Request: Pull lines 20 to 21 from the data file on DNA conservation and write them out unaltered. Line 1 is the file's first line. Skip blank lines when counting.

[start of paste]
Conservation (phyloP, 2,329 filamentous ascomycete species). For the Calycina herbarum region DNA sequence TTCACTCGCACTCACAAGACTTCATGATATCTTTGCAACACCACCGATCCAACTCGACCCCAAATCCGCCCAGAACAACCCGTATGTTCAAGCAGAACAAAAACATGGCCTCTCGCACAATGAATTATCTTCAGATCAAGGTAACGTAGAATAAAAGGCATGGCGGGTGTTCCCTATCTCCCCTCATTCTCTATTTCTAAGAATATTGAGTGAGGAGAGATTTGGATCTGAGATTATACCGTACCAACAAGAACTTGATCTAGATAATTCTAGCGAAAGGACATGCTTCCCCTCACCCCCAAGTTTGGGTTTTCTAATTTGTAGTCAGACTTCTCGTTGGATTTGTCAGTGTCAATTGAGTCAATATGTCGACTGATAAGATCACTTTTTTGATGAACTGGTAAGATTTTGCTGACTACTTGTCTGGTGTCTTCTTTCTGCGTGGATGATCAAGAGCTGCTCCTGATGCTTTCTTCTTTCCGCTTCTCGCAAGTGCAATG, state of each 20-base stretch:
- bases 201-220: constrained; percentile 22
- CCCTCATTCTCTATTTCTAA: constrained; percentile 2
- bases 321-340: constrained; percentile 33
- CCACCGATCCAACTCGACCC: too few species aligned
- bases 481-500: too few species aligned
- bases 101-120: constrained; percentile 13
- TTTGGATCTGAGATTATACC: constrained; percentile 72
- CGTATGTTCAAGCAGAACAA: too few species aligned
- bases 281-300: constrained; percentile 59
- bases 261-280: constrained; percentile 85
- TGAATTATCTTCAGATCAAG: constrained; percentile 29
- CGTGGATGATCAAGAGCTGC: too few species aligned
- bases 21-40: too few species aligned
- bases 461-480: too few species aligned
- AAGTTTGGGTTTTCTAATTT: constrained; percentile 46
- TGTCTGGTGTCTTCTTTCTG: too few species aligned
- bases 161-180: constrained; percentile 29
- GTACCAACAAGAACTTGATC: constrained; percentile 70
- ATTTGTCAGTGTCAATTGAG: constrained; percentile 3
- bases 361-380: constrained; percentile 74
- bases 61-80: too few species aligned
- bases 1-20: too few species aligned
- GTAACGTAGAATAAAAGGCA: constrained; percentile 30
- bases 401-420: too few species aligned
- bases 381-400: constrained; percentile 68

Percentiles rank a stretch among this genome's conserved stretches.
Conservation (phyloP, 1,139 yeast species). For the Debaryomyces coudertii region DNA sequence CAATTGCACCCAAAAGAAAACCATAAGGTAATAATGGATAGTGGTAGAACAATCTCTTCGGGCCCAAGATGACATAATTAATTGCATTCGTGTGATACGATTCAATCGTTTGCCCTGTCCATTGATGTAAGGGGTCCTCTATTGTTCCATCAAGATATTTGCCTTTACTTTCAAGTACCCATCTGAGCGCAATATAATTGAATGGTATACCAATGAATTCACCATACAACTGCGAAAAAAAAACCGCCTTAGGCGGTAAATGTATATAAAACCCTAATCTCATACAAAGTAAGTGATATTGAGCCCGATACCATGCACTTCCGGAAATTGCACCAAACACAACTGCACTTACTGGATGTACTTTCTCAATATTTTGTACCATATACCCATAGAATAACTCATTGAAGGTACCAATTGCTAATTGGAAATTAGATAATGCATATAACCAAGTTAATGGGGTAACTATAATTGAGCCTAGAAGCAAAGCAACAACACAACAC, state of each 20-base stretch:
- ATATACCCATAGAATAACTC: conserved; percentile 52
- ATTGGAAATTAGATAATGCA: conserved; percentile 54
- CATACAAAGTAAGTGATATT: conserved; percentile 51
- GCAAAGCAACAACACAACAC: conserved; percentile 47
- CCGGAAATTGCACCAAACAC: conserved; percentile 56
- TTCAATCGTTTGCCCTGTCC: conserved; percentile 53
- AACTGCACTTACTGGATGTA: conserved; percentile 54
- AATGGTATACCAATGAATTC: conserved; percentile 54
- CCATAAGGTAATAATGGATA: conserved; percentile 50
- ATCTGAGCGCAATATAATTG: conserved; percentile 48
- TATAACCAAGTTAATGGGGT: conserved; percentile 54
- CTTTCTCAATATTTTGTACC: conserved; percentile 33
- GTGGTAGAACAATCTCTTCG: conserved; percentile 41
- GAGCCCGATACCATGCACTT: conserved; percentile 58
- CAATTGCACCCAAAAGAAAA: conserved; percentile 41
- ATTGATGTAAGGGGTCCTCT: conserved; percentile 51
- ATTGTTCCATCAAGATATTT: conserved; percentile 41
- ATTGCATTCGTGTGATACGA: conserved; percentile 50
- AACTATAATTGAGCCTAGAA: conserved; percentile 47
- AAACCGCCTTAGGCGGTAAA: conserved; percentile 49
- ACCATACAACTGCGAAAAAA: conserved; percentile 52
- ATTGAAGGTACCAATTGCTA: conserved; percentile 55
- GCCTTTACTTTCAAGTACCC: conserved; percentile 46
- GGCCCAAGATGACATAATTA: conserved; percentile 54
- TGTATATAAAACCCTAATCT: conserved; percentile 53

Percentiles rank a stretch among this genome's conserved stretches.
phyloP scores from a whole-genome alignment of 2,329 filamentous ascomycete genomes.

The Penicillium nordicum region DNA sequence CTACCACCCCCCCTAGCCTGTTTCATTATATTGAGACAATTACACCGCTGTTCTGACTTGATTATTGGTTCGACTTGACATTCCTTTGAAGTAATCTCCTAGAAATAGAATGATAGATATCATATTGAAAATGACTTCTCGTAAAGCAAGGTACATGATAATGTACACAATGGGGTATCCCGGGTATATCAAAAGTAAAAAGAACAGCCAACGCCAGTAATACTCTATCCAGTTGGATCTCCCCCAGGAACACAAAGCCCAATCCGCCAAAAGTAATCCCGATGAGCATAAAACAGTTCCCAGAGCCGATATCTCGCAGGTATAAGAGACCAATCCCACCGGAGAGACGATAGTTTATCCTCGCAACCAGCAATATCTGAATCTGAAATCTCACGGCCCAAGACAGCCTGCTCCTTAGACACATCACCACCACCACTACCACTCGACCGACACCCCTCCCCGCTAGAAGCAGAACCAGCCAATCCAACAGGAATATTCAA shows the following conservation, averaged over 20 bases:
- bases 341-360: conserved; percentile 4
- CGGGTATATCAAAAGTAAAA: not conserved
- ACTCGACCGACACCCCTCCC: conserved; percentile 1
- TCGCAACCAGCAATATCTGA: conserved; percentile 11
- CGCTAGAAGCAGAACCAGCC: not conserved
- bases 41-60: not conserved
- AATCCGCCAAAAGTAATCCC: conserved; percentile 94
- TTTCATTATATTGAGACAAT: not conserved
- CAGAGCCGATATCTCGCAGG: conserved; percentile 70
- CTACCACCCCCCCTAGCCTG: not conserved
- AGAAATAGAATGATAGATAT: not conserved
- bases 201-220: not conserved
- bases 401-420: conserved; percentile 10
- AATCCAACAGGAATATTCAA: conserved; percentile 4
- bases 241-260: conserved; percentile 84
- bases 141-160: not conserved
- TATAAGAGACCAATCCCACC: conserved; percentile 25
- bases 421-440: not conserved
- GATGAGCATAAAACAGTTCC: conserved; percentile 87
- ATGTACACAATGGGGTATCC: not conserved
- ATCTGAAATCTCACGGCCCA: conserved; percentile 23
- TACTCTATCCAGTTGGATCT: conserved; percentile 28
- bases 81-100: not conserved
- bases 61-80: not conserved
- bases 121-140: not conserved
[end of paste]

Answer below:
- ATTTGTCAGTGTCAATTGAG: constrained; percentile 3
- bases 361-380: constrained; percentile 74